Wednesday, November 26, 2014

A Kitchen in France: A Year of Cooking in My Farmhouse by Mimi Thorisson (Cookbook Review)

Disclosure of material connection- I received a copy of the book from the publisher via Blogging for Books. I was not required to write a positive review and all opinions stated are 100% my own. 

About the book-

With beguiling recipes and sumptuous photography, A Kitchen in France transports readers to the French countryside and marks the debut of a captivating new voice in cooking.

When Mimi Thorisson and her family moved from Paris to a small town in out-of-the-way Médoc, she did not quite know what was in store for them. She found wonderful ingredients—from local farmers and the neighboring woods—and, most important, time to cook. Her cookbook chronicles the family’s seasonal meals and life in an old farmhouse, all photographed by her husband, Oddur. Mimi’s convivial recipes—such as Roast Chicken with Herbs and Crème Fraîche, Cèpe and Parsley Tartlets, Winter Vegetable Cocotte, Apple Tart with Orange Flower Water, and Salted Butter Crème Caramel—will bring the warmth of rural France into your home.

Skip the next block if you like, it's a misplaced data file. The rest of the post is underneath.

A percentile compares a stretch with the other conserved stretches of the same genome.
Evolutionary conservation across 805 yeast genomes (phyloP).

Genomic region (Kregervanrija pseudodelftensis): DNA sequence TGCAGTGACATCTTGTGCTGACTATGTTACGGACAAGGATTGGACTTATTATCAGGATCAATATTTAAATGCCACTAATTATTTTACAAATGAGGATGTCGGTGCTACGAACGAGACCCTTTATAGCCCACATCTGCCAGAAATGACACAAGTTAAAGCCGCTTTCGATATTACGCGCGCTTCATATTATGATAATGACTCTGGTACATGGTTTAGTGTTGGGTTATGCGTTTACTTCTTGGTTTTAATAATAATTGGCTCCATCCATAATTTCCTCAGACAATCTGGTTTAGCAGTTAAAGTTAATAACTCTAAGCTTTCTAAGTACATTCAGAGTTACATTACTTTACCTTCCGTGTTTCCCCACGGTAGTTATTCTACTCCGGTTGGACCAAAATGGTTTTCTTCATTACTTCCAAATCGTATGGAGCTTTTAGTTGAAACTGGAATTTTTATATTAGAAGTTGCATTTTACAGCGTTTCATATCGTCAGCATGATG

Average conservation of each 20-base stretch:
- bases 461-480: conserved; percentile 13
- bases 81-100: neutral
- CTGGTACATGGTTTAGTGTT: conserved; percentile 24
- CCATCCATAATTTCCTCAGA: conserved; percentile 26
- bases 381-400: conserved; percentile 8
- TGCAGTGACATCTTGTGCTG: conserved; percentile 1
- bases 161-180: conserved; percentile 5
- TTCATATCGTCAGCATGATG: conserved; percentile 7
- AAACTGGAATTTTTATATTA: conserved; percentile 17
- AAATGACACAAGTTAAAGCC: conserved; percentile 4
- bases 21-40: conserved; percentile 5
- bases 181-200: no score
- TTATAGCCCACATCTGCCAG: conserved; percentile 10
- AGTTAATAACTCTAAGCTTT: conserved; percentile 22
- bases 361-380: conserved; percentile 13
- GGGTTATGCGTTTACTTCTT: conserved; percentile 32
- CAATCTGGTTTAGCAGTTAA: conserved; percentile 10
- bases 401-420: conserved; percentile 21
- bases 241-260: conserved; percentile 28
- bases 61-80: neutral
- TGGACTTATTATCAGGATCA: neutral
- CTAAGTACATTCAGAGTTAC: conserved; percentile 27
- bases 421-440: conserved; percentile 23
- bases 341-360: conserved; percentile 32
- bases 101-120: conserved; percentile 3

My thoughts- 

French cuisine may rank at the highest of my culinary list, so I am always excited to come across a good French cookbook. In my experience, even the easiest of French recipes turn out to be delicious and taste like you have put tons of effort into them. A Kitchen in France doesn't have a lot of simple recipes, but what it does have are mouthwatering recipes that will impress anyone you are cooking for. I would probably use this book more for dinner parties and special occasions, but I would definitely cook some of these desserts on an anytime basis. I love the beautiful pictures of the food and life around the farmhouse. This is a lovely book that you could even set out as a coffee table book or leave out on a beautiful cookbook stand in your kitchen (that is what I plan to do with my copy! It will go perfectly with my French theme!) Perhaps my favorite part of the book is how it is organized. Each season has it's own section beginning with spring and ending with winter. On each section's title page there is a break down of each recipe in three sections- starters, main courses and desserts. The way the book is organized is why I feel like it would be a great book for a dinner party. No matter which season you are in, it gives you several choices from each type of food, so there are tons of great recipes to mix and match to make a perfect seasonal French dinner party. I would recommend this book to the home cook who enjoys exploring cuisines from other regions as well as any Francofiles who just enjoy having a little piece of France around!

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